Welds produced on stainless steels are always done in the Direct Current Electrode Negative (DCEN) or Direct Current Straight Polarity (DCSP) mode.
The process involves the stainless steel work piece being struck by the electrons, thus enhancing penetration. The electrode itself undergoes very little wear.
In cases where filler metals are used, it is done so in the form of bare rods or, in automatic welding processes, coiled wire.
The flow of the inert gas used protects the arc zone from ambient air, which in turn enables the maintenance of a stable arc. Based on the materials being welded, an appropriate shielding gas will be selected.
The selection of the shielding gas influences the following factors:
- Shielding efficiency.
- The stainless steel’s resistance to corrosion.
- The emission of gasses and fumes during the welding process.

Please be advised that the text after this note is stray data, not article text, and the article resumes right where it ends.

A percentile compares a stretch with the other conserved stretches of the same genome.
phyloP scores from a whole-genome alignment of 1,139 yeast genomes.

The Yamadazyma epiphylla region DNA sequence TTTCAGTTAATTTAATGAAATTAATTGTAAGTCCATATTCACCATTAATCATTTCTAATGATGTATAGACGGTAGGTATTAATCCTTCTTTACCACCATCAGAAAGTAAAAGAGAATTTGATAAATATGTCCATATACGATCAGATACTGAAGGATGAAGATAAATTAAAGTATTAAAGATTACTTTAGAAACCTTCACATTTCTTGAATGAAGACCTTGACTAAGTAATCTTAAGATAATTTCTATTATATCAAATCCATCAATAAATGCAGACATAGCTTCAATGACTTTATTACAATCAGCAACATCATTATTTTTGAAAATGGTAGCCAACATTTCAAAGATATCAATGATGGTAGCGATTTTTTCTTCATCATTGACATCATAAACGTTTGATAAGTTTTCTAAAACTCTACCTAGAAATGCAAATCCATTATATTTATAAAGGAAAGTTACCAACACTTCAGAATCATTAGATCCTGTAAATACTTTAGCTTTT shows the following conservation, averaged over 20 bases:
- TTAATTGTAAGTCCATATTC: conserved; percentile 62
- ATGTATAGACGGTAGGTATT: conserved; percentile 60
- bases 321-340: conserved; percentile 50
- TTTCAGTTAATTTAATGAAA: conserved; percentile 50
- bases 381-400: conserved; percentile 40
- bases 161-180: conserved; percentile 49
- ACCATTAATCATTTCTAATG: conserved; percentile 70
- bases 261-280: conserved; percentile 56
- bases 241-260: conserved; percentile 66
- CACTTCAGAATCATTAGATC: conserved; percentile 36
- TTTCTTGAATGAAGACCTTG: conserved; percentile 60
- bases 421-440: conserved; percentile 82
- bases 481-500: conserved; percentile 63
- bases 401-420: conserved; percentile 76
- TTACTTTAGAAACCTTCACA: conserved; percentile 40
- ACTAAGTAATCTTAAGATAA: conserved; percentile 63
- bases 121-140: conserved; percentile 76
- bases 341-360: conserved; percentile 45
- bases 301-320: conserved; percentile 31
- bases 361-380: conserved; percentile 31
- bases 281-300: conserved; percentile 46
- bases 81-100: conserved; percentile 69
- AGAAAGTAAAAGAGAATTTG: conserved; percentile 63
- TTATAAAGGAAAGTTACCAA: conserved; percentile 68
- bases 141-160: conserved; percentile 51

- The arc’s ignition and stability.
- The weld’s geometry.
- The resulting surface appearance (in terms of oxidation, spatters etc.).
- The loss of alloying elements and the pickup of atmospheric gasses.
- And in some cases, metal transfer.
TIG Welding Stainless Steel Pipe
When it comes to TIG welding stainless steel pipe, the selection of the filler metal to be use is important. Selecting the filler metal is all about enhancing the properties of the weld produced as well as meeting the requirements set out by the final application of the fabricated pipe.
Choosing filler metals with a low carbon content can help retain the resistance to corrosion in low carbon stainless steel alloys. Filler metals with higher carbon content is used in applications that require a higher strength, whereas filler metals with a higher silicon level is able to increase the puddle fluidity of the weld, increase the travel speeds as well as improve the tie-ins.
When selecting filler metals, a filler metal with low trace (also known as tramp) elements are important. These trace elements include phosphorus, tin, sulfur, arsenic an antimony - all which have an effect on resistance to corrosion.
In TIG welding stainless steel pipe, sensitization is the most common cause of the loss of resistance to corrosion.
Sensitization is influenced by: